Radcliffe’s Schlesinger Library Awards More than $85,000 for Research Projects on History of Women in America

Photo by Tony RinaldoPhoto by Tony Rinaldo
October 8, 2013
Contact: 

Karla Strobel
617-495-8608
karla_strobel@radcliffe.harvard.edu

Cambridge, Mass.—The Arthur and Elizabeth Schlesinger Library on the History of Women in America at the Radcliffe Institute for Advanced Study at Harvard University has announced 38 recipients of the 2013 Schlesinger Library Grants. More than $85,000 has been awarded to fund projects that explore the library’s vast holdings on women’s rights and feminism, health and sexuality, work and family life, education, and culinary history.

“The Schlesinger Library grant winners are scholars and students from across Harvard and around the world whose work will advance knowledge about the lives and work of women in America,” said Marilyn Dunn, executive director of the library and librarian of the Radcliffe Institute. “With access to our collections, these researchers will add to and change the historical record of women’s contributions to the world.”

The grant recipients will research topics that date from the founding of the United States to the present. Researchers will examine new scholarship on topics including Chicano networks in Los Angeles, the influence of minorities in pro-life politics, women in advertising, the history of child care policy, children’s literature, author and citizen-diplomat Anna Chennault, and artist and author Judy Chicago.

Carol K. Pforzheimer Student Fellowships

This year the Schlesinger Library awarded nine Carol K. Pforzheimer Student Fellowships to support Harvard College undergraduate study.

Pearl Bhatnagar ’14
“Future Forecasts for Technology and International Development”

Caroline Grace Cox ’14
“Connecting the Emergence of Home Economics and Early 20th-Century Feminist Political Activism”
Also received an Elizabeth A. Nicholson Award

Andrew Lea ’14
“Sex Reassignment Surgery in Practice and in Press”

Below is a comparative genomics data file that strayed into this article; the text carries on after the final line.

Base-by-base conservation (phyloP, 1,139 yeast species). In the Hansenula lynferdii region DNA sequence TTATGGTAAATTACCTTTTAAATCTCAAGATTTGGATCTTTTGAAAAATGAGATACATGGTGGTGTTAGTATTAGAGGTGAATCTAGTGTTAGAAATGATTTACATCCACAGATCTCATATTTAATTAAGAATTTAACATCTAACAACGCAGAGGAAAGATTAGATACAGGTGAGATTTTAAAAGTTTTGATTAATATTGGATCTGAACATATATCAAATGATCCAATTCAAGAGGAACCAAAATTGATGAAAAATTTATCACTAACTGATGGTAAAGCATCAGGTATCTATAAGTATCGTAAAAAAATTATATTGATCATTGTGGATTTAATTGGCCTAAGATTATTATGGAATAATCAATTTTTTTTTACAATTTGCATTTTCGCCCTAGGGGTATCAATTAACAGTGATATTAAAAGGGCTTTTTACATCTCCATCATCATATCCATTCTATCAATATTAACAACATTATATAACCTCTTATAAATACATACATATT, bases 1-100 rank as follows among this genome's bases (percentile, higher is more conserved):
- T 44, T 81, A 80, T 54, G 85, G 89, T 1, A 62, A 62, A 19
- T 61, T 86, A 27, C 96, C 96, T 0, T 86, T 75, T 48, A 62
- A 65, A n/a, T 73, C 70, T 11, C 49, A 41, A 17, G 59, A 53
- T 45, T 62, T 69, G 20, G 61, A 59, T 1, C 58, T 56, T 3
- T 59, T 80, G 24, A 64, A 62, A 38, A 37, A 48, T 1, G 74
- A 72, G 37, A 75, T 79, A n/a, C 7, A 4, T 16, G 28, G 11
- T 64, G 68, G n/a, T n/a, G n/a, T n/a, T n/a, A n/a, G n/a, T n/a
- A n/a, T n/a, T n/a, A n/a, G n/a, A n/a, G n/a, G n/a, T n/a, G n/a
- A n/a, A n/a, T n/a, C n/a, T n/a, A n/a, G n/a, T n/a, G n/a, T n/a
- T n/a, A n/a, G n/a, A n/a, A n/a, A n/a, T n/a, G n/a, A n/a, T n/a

Blake Rosenthal ’14
“Tracing the Evolution of the Natural Childbirth Movement as a Form of Knowledge in Transit”

(Jane) Dongeun Seo ’14
“The New Kid on the Block: How Food Trucks Evolved from Roach Coaches to Cultural Phenomena”

(Kate) Jea-Sun Sim ’14
“Affect and Action in Feminist Activism”

Carrie Tian ’14
“‘Good Books for Bad Children’: Ursula Nordstrom and the Renaissance of Children's Literature, 1936–1979”

Katie Wilcox ’14
“Cutting Out the Radical Mastectomy: Rose Kushner and Medical Feminism in the 1970s”

Julie Yen ’14
“The History of Child Care in New York City during and after World War II”

Research Support Grants

The 13 Schlesinger Library Research Support Grant recipients are independent scholars and college and university faculty from around the world.

Richard Beck, n+1
“Believe the Children: The Day-Care Sex Abuse and Satanic Ritual Worship Panic of the 1980s”

Karen Keifer-Boyd, Pennsylvania State University
“Bridging Feminist Archives: Judy Chicago’s Teaching and Collaborative Artworks”

Kate Dossett, University of Leeds (United Kingdom)
“Making Women’s History in the New Deal”

Elizabeth Fraterrigo, Loyola University
“The Battle for the Airwaves: Feminism, Media Reform, and American Popular Culture”

Helena Grice, University of Wales
“Anna Chennault: Pioneer Chinese American Autobiographer”

Jonathan Hagood, Hope College
“A Profession without Borders: The Discourse and the Reality of International Nursing in the Early 20th Century”

Zakiya Luna, University of California, Berkeley
“The Color of Life: The Influence of Minorities in Pro-life Politics”

Claire Bond Potter, The New School
“Sex in Public: Feminism, the Reagan Revolution, and the Politics of Pornography, 1968–2000”

Lisa Ramos, Texas A&M University